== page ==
I believe that now more than ever is the time for us to look out for each other. To let the people around us know that we care, that they are precious and will make it through whatever it is that they may be going through. In fact, people don’t need to be facing a challenge to need support– at times it’s about the strength to face the churn of everyday life or the courage and confidence to achieve a goal and move on to the next level of success.

I’m writing this on St Valentine’s Day – a jolly good day to make a start, I’d say. However please do remember the people that may be struggling and in need of a friend, a hug or a simple smile are not always the most obvious. I’ve seen a person crying virtually unnoticed in a crowded room. The single person next door may actually be content in his or her singleness. Yet I’m still struck by the story of the person who told me that the worst form of loneliness is crying yourself to sleep each night, due to the person sleeping next to you.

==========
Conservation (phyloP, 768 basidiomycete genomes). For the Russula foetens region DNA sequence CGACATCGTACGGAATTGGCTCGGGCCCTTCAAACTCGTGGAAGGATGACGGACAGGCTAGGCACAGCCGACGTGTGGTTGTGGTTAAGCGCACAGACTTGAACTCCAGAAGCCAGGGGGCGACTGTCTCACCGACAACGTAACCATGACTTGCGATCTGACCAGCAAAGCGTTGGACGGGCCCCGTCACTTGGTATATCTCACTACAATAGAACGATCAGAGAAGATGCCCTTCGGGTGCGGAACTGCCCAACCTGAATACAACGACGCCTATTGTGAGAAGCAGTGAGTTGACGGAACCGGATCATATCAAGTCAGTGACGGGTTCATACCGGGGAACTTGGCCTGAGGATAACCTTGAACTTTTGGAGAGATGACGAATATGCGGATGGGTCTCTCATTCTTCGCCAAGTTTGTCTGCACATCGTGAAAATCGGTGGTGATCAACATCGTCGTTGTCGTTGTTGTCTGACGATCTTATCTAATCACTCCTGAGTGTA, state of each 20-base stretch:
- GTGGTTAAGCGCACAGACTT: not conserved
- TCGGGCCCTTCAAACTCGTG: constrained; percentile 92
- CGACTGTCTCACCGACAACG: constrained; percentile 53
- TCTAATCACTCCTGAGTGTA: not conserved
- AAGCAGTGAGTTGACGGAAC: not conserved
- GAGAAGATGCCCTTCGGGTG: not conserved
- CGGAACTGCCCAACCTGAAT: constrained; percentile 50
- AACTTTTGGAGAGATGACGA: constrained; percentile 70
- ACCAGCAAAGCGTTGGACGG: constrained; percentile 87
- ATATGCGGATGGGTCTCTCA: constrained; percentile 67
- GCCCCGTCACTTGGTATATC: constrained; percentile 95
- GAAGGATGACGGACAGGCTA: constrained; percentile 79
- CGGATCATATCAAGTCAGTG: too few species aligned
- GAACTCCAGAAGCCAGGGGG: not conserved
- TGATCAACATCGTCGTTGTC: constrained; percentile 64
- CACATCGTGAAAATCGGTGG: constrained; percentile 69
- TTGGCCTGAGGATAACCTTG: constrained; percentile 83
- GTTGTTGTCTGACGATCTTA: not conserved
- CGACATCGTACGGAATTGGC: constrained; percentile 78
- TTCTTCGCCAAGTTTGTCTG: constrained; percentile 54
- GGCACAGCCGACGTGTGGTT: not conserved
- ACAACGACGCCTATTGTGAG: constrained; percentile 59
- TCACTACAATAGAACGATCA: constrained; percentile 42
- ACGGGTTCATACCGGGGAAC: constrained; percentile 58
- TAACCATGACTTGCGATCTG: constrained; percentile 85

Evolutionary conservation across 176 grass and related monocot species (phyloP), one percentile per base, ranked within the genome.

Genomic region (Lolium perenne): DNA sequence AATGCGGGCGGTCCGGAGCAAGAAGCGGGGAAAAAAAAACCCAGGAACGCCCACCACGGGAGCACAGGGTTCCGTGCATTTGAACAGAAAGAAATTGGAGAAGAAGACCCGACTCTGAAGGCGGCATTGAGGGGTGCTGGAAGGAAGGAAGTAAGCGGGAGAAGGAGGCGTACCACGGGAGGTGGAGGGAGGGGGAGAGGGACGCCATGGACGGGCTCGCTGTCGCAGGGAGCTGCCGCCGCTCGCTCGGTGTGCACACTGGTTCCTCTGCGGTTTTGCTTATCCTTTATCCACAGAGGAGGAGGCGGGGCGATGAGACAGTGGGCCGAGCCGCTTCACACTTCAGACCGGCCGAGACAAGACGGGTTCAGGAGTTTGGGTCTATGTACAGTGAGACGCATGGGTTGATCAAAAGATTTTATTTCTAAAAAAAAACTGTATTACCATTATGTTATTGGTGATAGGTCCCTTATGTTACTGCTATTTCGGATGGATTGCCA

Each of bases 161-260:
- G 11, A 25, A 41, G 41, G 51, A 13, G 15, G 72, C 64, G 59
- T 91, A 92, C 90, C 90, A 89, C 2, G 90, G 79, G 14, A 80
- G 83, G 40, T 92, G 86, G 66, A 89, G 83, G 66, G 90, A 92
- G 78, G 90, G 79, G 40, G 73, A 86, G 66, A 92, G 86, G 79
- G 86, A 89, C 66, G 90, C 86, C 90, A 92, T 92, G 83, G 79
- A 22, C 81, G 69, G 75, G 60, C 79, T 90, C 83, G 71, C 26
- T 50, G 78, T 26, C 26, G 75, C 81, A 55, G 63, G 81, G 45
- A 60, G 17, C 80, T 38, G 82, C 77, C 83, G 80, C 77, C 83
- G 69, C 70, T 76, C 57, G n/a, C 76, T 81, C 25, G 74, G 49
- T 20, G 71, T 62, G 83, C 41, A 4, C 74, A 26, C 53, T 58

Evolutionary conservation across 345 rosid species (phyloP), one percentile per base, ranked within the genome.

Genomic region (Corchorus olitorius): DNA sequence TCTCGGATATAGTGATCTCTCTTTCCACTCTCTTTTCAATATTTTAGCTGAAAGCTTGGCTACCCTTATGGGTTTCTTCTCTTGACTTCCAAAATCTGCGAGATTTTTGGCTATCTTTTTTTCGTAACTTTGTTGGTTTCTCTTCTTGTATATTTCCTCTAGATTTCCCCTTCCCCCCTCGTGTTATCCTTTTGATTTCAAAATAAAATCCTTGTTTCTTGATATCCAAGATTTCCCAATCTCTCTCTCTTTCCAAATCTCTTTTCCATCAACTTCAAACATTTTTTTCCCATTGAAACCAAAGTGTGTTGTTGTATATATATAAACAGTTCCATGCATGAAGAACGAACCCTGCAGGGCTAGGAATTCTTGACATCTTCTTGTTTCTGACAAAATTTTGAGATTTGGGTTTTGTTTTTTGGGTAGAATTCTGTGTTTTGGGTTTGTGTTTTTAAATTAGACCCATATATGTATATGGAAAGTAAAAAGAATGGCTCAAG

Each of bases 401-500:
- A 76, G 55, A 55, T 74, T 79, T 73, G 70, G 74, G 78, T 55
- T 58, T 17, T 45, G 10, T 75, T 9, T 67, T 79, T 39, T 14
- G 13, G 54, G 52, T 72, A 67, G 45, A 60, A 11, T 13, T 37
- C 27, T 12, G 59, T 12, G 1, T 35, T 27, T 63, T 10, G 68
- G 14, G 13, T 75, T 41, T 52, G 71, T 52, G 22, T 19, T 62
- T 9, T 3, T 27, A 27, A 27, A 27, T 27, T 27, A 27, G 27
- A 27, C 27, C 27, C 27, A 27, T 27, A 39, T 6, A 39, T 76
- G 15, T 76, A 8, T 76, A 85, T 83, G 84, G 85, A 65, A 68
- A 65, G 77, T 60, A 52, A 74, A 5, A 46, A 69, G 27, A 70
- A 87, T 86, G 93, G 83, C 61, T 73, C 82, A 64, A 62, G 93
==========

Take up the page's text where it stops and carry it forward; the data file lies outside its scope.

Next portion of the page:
I think  that ultimately the key is to learn to listen to both what is said and what is not without judging or assuming.

Selah ~ Happy Valentine’s Day People! 🙂

Copyright 2012. This document is the specific intellectual property of Susan Popoola. Content may not be reused or reproduced without the specific permission of the owner or a reference to the source.

Going Local

Just before Christmas, I was told about a local Farm shop which is said to have some very good supplies.  I wanted to immediately rush along and see what they have in store but I was put off by the snow.  Subsequent to that the past few weekends have been exceptionally busy so I haven’t had the chance to visit.  However this Saturday I will be driving down to Wakefield Farm Shop with a big smile on my face. You see one of the many reasons why I moved to Milton Keynes almost eight years ago was in order to explore the countryside and buy groceries from local farm shops. As of yet, I’m yet to fully exploit the opportunities offered by the various farm shops, but it’s never to late.